You have been contracted by an economic consulting firm to determine the economic structure and possible future actions of OPEC, the Organization of Petroleum Exporting Countries.
1. Explain the difference between a monopoly and an oligopoly, and a cartel.
2. Provide an example of a monopoly, an oligopoly, and a cartel.
3. Discuss the welfare effects of monopolies and oligopolies.
4. Explain the game theory.
5. Using your own words, discuss the economic purpose of OPEC.
6. What has happened to oil prices over the past five years?
7. Based on your answers to the above questions, synthesize the information you have gathered and tell the economic consulting firm which actions you think OPEC will take over the next year.© BrainMass Inc. brainmass.com October 9, 2019, 5:47 pm ad1c9bdddf
In economics, a monopoly (from the Greek monos, one + polein, to sell) is defined as a persistent market situation where there is only one provider of a kind of product or service. Monopolies are characterized by a lack of economic competition for the good or service that they provide and a lack of viable substitute goods.
Monopoly should be distinguished from monopsony, in which there is only one buyer of the product or service; it should also, strictly, be distinguished from the (similar) phenomenon of a cartel. In a monopoly a single firm is the sole provider of a product or service; in a cartel a centralized institution is set up to partially coordinate the actions of several independent providers (which is a form of oligopoly).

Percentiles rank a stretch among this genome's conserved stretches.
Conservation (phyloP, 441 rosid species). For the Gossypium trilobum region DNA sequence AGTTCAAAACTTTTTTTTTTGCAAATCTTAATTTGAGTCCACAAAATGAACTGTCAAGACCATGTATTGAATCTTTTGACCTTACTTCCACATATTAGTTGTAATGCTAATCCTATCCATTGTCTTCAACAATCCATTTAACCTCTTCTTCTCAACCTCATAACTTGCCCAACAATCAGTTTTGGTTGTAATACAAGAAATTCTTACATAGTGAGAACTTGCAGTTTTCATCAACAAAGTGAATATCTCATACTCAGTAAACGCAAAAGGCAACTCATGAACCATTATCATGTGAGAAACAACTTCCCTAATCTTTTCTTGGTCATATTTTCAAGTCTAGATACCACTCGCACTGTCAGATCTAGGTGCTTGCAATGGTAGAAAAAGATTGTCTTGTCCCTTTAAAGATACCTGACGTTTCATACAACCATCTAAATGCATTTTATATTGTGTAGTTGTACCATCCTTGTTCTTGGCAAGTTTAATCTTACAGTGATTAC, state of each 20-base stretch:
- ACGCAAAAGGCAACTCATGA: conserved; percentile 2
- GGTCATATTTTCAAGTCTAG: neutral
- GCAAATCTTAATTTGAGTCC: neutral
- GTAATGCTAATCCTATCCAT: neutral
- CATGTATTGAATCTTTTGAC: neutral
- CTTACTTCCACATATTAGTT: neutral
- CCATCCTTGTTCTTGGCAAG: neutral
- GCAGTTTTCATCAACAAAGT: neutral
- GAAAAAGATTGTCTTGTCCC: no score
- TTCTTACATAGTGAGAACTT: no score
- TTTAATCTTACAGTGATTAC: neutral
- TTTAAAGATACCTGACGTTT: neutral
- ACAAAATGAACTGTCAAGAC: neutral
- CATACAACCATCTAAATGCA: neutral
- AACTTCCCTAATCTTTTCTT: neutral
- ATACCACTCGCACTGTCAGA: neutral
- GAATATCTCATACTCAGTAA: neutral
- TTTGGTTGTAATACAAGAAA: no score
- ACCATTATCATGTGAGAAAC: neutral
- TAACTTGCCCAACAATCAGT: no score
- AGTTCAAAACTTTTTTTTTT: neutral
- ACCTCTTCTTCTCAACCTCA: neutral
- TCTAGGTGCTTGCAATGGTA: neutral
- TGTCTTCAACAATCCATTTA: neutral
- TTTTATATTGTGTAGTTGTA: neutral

A monopoly based on laws explicitly preventing competition is a legal monopoly or de jure monopoly. When such a monopoly is granted to a private party, it is a government-granted monopoly; when it is operated by government itself, it is a government monopoly or state monopoly. A government monopoly may exist at different levels of government (eg just for one region or locality); a state monopoly is specifically operated by a national government.
An example of a "de jure" monopoly is AT&T, which was granted monopoly power by the US government, only to be broken up in 1982 following a Sherman Antitrust suit.
An oligopoly is market form in which a market is dominated by a small number of sellers (oligopolists). The word is derived from the Greek for few sellers. Because there are few participants in this type of market, each oligopolist is aware of the actions of the others. Oligopolistic markets are characterised by interactivity. The decisions of one firm influence, and are influenced by, the decisions of other firms. Strategic planning by oligopolists always involves taking into account the likely responses of the other market participants. An oligopy is a form of economy. As a quantitative description of oligopoly, the four-firm concentration ratio is often utilized. This measure expresses the market share of the four largest firms in an industry as a percentage. Using this measure, an oligopoly is defined as a market in which the four-firm concentration ratio is above 40%. An example would be the supermarket industry in the United Kingdom, with a four-firm concentration ratio of over 70% and the brewery industry also in the U.K has a four firm concentration ratio of a staggering 85%.
In an oligopoly, firms operate under imperfect competition, the demand curve is kinked to reflect inelasticity below market price and elasticity above market price, the product or service firms offer are differentiated and barriers to entry are strong. ...
Monopolies & oligopolies are contrasted.